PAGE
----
Adsorption experiments were carried out at either 24 or 37 °C. In all the cases, the phages were allowed to equilibrate in the infection medium in an incubator for 45 min before experiments were performed. Two types of adsorption experiments were performed: (1) standard infection where the host was grown and infected in the same medium and (2) host-cross infection where the host was grown in one medium and then infected in a different medium. Adsorption experiments were carried out in one of following three media: TSB, NB, or MSM.
Phage and host solutions were prepared separately in sterilized tubes. Phage solutions were prepared by diluting the phage stock in 11 mL of infection medium to the predetermined titer to be tested. A 1-mL sample of this solution was taken to determine the initial phage titer. The host solution was prepared by centrifuging 10 mL of an overnight host culture, removing the supernatant and resuspending the pellet in 10 mL of the desired infection medium at the desired temperature. Bacteria concentrations were diluted to approximately ~108 cfu/mL and infected at a multiplicity of infection (MOI) of 0.01 unless otherwise stated. Immediately following resuspension, the host and phage solutions were mixed together in a 30-mL syringe and incubated at the appropriate temperature. Samples of the free phages in the mixture were taken during the experiment by filtering 1 mL of the infection mixture through a 0.2-μm SFCA Corning syringe filter (Corning Inc, Corning, NY). A fresh syringe filter was used for each sample. Control experiments showed no statistically significant change of the free phage concentration when the medium was passed through the filter.
Bacteriophage amplification experiment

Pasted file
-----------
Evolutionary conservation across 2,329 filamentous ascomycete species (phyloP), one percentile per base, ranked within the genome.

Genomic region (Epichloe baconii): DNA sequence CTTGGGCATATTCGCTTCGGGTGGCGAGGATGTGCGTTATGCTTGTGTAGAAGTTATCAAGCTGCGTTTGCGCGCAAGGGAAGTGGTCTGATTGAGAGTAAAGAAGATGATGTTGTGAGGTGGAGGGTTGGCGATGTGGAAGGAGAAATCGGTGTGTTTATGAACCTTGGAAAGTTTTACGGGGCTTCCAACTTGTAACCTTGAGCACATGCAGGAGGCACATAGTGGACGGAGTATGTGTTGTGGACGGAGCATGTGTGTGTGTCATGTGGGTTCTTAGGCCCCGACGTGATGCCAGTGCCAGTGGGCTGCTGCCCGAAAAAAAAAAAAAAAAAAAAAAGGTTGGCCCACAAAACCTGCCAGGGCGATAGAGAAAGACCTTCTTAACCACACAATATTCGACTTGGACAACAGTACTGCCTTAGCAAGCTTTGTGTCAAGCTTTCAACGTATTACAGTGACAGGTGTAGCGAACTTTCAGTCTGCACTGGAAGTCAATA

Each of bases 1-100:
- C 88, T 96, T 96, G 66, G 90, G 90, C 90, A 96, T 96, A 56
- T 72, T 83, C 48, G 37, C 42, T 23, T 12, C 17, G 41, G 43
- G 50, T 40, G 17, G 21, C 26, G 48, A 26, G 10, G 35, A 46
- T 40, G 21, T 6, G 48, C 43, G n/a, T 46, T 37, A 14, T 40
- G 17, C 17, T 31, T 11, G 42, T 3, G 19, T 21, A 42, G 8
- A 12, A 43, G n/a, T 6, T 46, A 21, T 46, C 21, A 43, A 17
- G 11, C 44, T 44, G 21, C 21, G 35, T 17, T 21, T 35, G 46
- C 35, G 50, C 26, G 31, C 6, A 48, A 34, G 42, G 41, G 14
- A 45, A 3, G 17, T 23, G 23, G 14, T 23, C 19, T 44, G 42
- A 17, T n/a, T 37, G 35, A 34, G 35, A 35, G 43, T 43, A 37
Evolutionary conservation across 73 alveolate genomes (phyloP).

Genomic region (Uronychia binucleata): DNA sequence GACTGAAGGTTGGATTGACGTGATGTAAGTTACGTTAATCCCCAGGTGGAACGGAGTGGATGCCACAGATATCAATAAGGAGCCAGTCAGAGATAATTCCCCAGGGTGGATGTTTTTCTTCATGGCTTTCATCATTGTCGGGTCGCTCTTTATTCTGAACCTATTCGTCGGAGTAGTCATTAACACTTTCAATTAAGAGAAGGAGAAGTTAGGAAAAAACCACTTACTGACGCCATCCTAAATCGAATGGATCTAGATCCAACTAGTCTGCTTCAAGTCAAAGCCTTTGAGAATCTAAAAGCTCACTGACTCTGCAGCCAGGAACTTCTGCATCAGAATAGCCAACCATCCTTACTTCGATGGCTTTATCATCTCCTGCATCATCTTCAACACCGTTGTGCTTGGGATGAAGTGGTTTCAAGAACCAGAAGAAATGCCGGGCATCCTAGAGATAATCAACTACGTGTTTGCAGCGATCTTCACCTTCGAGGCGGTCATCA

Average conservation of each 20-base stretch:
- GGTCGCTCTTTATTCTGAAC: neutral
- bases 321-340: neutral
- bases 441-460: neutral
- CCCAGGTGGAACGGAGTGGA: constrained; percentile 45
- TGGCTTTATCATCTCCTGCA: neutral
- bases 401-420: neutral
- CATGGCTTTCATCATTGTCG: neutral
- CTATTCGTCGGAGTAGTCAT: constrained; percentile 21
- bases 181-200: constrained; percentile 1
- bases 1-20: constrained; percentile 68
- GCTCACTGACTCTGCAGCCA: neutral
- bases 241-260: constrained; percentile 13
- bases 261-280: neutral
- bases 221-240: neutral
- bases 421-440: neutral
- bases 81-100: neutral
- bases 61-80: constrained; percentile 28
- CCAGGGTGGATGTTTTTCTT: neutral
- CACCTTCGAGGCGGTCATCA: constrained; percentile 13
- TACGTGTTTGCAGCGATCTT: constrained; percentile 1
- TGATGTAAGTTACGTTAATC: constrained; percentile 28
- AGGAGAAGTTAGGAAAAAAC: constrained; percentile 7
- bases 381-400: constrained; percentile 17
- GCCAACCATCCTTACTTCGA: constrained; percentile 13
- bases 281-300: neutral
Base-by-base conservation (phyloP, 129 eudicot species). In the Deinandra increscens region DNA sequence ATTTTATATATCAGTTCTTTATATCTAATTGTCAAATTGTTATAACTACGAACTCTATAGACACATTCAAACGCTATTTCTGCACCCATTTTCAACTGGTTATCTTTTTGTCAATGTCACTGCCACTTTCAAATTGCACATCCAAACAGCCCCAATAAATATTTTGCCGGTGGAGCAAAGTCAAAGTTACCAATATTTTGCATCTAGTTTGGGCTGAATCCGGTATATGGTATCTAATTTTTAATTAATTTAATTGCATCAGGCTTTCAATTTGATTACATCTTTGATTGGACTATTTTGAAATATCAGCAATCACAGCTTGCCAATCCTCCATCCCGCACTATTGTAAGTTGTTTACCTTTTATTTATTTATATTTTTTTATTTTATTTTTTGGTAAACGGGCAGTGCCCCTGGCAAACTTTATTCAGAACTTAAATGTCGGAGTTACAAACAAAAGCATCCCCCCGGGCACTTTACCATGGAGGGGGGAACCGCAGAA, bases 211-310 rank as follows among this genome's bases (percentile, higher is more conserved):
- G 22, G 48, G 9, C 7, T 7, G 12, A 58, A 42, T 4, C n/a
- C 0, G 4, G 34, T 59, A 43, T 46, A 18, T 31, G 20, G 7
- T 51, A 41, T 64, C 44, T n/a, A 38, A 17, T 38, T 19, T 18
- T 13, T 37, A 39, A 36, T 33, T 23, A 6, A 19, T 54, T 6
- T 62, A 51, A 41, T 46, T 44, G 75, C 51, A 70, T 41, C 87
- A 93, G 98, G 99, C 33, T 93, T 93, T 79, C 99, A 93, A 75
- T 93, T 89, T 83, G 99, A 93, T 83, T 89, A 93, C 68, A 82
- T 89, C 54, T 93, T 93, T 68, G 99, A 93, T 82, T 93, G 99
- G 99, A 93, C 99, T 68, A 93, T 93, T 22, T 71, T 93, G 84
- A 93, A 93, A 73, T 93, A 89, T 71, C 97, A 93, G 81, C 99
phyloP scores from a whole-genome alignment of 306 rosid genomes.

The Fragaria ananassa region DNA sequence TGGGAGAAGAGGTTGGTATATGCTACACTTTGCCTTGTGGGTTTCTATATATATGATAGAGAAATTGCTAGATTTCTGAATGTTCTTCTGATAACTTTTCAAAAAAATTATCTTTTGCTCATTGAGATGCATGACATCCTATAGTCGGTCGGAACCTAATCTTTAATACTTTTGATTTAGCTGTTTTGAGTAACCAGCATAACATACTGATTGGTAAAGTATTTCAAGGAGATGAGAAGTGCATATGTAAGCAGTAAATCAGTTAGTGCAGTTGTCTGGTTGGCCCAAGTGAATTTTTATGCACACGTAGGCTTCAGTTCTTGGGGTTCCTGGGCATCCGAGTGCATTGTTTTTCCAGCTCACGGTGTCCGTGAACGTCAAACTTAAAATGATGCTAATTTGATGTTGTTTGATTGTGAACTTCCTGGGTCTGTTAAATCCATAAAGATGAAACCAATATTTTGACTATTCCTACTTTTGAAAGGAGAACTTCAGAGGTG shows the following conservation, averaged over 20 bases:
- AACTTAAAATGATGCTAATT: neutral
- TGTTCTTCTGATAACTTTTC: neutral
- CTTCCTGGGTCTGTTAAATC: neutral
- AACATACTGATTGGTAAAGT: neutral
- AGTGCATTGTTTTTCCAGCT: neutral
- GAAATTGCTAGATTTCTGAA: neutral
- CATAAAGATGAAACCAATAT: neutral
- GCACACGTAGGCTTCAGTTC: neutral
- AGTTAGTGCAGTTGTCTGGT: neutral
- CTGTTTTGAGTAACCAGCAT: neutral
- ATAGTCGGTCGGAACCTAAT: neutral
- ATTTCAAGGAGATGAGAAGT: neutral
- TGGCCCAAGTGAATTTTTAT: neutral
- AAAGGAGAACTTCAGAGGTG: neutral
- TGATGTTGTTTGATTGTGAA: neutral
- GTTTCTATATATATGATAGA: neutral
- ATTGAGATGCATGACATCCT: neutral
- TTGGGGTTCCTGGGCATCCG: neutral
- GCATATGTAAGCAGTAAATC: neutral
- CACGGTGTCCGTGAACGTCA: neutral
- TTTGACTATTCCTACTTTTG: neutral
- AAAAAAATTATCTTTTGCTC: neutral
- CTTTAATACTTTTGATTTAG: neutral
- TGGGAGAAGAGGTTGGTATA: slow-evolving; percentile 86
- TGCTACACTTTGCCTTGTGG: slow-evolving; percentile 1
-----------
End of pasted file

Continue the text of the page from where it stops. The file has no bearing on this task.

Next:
Bacteriophage amplification experiments were carried out in MSM with different concentrations of l-tryptophan (ranging from 0 to 50 mg/L) at 37 °C. A 0.4-mL aliquot of phage and a 0.4-mL aliquot of E. coli diluted in the desired growth medium were mixed in a microcentrifuge tube at the desired MOI (0.01–1.0) and host concentration (~108 cfu/mL) to produce the infection mixture. After incubating for 5 min to allow for adsorption to the host cell, the infection mixture was transferred to a shake flask containing 100 mL of the desired growth medium in an incubator shaker at 37 °C.
Bacterial growth was monitored throughout the experiment by measuring the optical density of the culture at 600 nm. The infection process was determined to be over after population-wide lysis—determined by the OD600 falling to a value below 50% of its peak value. Once the culture had been lysed, a sample was removed and passed through a 0.2-μm SFCA Corning syringe filter and assayed to determine the phage titer.
A number of modifications to this simple model have been proposed. The most widely accepted is a two-step adsorption process consisting of a reversible and irreversible reaction, proposed by Stent and Wollman , which has the advantage of not only being in close agreement with the physical phenomenon, but also providing an adequate fit for multiple phage/host systems [22–24]. However, in the case of activated bacteriophage T4, the virus particles have a very low probability of becoming detached once their tail fibers come in contact with the cell surface ; hence the reaction scheme can be approximated by the model shown in Eqs. 1–3.